An Orleans Parish judge on Thursday found former state Fire Marshal’s Office Capt. Richard Abbott guilty of second-degree battery for pistol-whipping a Jackson Square artist last summer outside a French Quarter bar.

Abbott, 50, who spent a dozen years with the Fire Marshal’s Office, faces up to five years in prison.

Criminal District Court Judge Arthur Hunter rendered the verdict following a bench trial held over two recent Fridays. Hunter ordered a pre-sentencing investigation to help determine the penalty and raised Abbott’s bail from $5,000 to $50,000.

Abbott held his face in his hands following the verdict.

He moved last summer with his state-owned explosives-sniffing dog, Crash, into a French Quarter apartment. He said he had sought out a job within the Fire Marshal’s Office that would allow him to live in that neighborhood. Weeks later, on July 18, he took Crash to the Three-Legged Dog bar down the block.

While Crash roamed around the bar, Abbott sat drinking. About 8:30 p.m., he walked outside and got into a scuffle with two men. Reaching under his T-shirt for a revolver, he palmed the weapon, striking artist Curtis Courtney with it three times in the back of the head.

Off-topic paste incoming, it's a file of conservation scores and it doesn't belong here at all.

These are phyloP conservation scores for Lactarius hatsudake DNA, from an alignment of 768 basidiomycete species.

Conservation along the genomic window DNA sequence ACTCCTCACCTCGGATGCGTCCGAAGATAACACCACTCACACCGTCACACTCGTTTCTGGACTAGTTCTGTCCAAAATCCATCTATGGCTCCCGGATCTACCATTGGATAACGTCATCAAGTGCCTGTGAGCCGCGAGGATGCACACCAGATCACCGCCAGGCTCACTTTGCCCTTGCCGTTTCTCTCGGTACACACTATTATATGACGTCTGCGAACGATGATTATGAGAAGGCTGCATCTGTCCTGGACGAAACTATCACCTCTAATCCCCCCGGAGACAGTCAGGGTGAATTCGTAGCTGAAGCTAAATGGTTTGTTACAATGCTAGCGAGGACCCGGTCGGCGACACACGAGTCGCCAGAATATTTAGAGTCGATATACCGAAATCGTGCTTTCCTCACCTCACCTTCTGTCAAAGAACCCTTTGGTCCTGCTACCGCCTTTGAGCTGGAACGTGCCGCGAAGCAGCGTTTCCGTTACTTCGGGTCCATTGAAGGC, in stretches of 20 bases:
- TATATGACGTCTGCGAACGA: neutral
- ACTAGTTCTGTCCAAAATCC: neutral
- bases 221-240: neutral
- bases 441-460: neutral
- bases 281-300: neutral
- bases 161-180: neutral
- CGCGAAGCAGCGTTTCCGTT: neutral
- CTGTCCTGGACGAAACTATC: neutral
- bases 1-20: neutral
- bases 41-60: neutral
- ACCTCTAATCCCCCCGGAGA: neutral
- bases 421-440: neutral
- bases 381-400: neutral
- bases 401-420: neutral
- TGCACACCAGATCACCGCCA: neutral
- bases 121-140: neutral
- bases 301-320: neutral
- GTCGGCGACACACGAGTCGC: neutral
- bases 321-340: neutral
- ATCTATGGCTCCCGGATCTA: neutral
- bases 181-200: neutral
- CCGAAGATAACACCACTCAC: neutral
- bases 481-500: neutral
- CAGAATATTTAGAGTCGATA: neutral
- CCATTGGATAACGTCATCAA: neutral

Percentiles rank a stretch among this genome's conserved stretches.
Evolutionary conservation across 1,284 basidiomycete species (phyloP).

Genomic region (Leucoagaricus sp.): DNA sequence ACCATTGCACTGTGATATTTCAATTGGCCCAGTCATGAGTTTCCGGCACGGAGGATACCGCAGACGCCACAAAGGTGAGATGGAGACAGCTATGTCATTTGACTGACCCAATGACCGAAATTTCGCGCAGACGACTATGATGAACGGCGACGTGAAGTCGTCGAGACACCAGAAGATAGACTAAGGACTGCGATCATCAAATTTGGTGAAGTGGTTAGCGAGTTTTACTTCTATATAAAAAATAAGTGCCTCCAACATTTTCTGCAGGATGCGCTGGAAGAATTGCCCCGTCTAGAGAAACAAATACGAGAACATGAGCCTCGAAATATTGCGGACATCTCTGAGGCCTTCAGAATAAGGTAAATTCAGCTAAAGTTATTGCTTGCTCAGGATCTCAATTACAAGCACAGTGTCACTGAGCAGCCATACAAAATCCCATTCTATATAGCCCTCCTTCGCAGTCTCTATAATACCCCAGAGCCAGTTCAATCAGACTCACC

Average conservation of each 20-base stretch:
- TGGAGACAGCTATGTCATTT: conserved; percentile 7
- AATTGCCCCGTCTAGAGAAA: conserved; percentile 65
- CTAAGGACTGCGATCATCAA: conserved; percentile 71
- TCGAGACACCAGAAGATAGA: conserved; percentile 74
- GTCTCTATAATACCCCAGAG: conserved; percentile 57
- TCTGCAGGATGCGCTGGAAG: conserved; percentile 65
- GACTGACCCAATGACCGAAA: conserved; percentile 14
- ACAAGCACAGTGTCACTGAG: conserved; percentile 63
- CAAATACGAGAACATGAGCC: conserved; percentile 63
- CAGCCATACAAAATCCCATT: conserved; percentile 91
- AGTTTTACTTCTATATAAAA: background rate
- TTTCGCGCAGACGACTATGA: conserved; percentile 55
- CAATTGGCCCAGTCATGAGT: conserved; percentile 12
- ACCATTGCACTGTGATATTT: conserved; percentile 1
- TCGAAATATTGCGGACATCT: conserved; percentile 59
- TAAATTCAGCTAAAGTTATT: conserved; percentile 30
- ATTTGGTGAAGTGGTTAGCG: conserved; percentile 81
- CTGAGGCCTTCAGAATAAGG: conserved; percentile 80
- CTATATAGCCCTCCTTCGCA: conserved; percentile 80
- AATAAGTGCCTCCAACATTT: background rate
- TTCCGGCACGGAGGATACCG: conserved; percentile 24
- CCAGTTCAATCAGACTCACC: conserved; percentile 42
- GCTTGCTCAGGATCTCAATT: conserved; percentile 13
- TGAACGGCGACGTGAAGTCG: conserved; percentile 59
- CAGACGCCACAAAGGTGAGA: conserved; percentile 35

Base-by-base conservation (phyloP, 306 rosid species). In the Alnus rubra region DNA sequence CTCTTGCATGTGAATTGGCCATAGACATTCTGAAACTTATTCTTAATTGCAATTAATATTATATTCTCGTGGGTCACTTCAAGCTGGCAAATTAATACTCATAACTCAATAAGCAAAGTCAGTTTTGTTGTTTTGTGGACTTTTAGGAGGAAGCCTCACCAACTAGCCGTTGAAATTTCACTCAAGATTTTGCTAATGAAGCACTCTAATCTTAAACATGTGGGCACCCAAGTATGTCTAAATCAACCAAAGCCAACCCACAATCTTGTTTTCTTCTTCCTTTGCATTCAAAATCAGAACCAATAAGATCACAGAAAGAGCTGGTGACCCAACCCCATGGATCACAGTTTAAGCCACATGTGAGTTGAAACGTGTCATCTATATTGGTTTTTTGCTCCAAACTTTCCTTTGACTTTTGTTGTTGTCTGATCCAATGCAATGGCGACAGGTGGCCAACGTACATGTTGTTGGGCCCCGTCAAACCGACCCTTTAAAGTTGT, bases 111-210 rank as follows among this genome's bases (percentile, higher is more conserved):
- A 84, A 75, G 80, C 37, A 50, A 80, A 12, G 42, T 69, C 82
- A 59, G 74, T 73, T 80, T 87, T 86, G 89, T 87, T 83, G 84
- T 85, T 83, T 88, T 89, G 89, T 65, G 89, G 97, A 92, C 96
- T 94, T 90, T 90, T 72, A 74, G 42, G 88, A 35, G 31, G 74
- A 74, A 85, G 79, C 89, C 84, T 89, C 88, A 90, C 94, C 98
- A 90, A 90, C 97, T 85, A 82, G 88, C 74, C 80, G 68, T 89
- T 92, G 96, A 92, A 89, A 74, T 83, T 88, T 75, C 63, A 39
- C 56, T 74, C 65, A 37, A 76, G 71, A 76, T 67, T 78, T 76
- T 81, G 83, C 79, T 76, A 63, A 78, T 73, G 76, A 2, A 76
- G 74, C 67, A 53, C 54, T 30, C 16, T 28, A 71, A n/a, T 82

Courtney said he gushed blood from three lacerations.

Courtney and a friend, Marshall Edwards, testified that Abbott was drunk, slurring his words and accusing them of taking his dog.

Abbott, who is from northern Louisiana, testified that the men had called him outside in a cruel hoax, telling him the dog had been struck by a taxi.

Courtney “hollered at me and said, ‘Hey, fire marshal, your dog just got hit by a taxi out here.’ I look around in the bar and don’t immediately see Crash,” Abbott testified.

“I told him, ‘You’re going to tell me where my dog is.’ He said, ‘If that dog’s so special, you need to keep a better eye on it.’ ”

It turned out that Crash had followed a bartender into a back room.

Abbott sat back down at the bar after the incident and waited until police arrived to arrest him.

A magistrate commissioner found no probable cause for Abbott’s arrest, but District Attorney Leon Cannizzaro’s office quickly secured an indictment accusing him of aggravated battery. That charge carries a maximum 10-year sentence. Hunter opted for the lesser felony charge of second-degree battery.

Abbott, an Army veteran who was given a medical discharge after receiving shrapnel wounds in the Gulf War, said he resigned from the Fire Marshal’s Office after the incident, not wanting to give the agency a black eye and figuring it would be difficult to continue in the job, even if he were acquitted.

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